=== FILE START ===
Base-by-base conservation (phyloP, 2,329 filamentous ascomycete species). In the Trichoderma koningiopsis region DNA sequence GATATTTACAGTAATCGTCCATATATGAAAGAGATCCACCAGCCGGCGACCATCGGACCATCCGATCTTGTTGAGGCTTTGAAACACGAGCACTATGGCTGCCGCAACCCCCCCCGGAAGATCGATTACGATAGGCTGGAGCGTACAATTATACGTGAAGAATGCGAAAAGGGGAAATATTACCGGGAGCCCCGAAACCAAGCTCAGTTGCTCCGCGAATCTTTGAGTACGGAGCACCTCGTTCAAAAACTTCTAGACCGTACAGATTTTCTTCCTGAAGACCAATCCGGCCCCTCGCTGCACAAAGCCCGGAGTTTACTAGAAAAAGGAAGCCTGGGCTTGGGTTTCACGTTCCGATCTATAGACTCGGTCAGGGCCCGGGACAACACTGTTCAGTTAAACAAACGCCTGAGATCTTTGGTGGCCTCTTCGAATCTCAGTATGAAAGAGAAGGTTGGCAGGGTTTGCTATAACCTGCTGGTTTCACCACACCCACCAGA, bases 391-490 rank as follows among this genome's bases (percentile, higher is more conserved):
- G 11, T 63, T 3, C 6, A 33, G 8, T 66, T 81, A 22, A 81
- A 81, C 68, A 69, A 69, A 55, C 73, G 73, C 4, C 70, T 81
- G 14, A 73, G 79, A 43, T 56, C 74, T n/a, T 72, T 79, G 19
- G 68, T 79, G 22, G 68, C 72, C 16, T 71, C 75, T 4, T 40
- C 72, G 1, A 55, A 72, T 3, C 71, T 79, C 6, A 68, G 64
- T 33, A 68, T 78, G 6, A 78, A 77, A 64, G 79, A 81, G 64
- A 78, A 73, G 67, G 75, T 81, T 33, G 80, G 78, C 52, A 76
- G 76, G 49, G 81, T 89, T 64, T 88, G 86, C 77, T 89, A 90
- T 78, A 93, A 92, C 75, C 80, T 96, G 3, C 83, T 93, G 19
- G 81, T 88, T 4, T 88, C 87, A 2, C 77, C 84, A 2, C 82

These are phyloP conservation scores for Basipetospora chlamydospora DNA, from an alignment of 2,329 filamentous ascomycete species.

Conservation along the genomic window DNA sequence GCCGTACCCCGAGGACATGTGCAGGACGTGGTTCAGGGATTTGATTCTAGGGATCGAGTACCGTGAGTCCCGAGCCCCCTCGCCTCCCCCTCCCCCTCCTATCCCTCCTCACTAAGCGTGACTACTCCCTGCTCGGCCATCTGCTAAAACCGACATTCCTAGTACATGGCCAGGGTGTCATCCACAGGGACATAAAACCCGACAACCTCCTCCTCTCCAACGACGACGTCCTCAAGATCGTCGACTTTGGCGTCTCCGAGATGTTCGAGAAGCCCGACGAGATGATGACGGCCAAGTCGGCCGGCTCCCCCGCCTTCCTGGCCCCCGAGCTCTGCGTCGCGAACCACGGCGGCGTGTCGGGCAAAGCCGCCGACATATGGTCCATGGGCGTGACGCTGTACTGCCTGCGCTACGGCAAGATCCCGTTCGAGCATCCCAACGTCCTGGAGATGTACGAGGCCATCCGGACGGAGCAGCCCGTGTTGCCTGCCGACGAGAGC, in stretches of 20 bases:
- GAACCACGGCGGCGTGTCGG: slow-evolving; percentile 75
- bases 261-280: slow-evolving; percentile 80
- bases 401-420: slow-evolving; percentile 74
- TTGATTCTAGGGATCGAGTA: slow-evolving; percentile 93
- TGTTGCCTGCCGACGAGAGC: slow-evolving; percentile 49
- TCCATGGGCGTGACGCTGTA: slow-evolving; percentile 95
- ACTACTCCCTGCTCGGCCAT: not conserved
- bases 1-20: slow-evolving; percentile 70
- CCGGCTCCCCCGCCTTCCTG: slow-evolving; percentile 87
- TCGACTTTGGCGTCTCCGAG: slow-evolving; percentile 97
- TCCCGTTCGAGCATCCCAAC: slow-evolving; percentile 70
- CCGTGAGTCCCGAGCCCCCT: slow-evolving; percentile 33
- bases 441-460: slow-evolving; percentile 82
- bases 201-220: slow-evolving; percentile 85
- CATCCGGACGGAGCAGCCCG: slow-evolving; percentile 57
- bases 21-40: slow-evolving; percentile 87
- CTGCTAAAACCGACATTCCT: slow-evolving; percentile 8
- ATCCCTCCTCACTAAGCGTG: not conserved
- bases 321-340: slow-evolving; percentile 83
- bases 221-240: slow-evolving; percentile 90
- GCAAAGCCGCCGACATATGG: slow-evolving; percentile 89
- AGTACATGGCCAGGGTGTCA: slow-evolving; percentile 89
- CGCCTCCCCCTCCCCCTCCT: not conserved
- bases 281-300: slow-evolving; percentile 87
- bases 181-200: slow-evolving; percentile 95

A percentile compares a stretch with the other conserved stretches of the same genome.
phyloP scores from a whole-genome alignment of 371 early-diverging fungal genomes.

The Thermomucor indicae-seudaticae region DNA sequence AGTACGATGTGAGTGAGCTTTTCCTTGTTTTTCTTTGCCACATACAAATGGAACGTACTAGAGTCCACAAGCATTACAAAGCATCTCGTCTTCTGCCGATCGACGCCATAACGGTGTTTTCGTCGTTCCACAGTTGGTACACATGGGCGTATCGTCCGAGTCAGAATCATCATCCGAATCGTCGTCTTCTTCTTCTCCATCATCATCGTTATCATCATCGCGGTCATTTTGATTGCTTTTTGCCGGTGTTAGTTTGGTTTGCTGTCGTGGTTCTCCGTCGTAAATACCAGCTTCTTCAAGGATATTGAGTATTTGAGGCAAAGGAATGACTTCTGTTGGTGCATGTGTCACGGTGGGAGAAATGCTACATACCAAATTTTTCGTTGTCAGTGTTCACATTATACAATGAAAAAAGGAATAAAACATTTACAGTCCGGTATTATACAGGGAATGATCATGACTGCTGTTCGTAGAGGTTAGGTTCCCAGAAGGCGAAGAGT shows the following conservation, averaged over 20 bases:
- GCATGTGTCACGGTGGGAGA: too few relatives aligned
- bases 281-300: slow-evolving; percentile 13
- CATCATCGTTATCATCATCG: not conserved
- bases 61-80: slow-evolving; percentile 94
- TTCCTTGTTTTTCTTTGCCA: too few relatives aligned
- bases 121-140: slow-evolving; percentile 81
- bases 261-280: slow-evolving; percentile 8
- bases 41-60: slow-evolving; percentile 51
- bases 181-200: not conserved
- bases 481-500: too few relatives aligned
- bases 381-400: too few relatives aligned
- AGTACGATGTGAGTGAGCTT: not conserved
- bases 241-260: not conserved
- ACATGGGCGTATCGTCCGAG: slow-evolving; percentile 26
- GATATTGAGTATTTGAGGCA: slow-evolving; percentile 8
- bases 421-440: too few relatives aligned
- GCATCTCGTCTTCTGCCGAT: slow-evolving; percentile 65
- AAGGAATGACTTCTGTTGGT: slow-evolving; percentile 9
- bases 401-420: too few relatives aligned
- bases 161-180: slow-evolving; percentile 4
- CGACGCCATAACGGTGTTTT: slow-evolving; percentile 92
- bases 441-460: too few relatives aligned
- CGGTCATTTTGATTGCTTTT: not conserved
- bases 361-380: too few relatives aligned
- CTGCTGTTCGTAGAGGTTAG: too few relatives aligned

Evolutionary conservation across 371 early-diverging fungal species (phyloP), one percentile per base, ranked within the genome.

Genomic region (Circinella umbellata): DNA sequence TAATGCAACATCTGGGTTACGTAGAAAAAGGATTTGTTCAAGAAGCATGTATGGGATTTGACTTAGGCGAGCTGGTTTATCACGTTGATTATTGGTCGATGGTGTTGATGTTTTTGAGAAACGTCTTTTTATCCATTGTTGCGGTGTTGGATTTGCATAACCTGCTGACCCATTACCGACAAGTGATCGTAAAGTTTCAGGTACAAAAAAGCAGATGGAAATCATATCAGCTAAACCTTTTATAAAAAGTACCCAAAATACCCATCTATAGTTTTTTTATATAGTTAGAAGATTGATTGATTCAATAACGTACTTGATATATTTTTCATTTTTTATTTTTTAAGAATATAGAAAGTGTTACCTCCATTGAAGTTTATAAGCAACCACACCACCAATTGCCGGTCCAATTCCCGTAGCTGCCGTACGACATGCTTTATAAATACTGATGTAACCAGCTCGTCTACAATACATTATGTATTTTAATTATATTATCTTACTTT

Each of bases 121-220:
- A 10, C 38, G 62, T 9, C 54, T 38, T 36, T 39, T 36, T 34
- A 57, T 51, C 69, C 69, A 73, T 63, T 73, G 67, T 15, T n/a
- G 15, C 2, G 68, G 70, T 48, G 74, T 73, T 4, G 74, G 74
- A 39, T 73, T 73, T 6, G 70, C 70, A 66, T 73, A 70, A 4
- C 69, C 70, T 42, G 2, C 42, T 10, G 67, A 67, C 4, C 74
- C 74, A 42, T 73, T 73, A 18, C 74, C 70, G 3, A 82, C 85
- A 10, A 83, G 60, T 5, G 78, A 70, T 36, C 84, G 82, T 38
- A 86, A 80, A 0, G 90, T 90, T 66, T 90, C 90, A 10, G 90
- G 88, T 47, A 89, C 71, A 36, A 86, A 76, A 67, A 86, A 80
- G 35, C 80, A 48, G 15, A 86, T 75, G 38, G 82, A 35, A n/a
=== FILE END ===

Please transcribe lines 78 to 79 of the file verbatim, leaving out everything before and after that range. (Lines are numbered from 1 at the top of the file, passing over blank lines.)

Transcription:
- G 88, T 47, A 89, C 71, A 36, A 86, A 76, A 67, A 86, A 80
- G 35, C 80, A 48, G 15, A 86, T 75, G 38, G 82, A 35, A n/a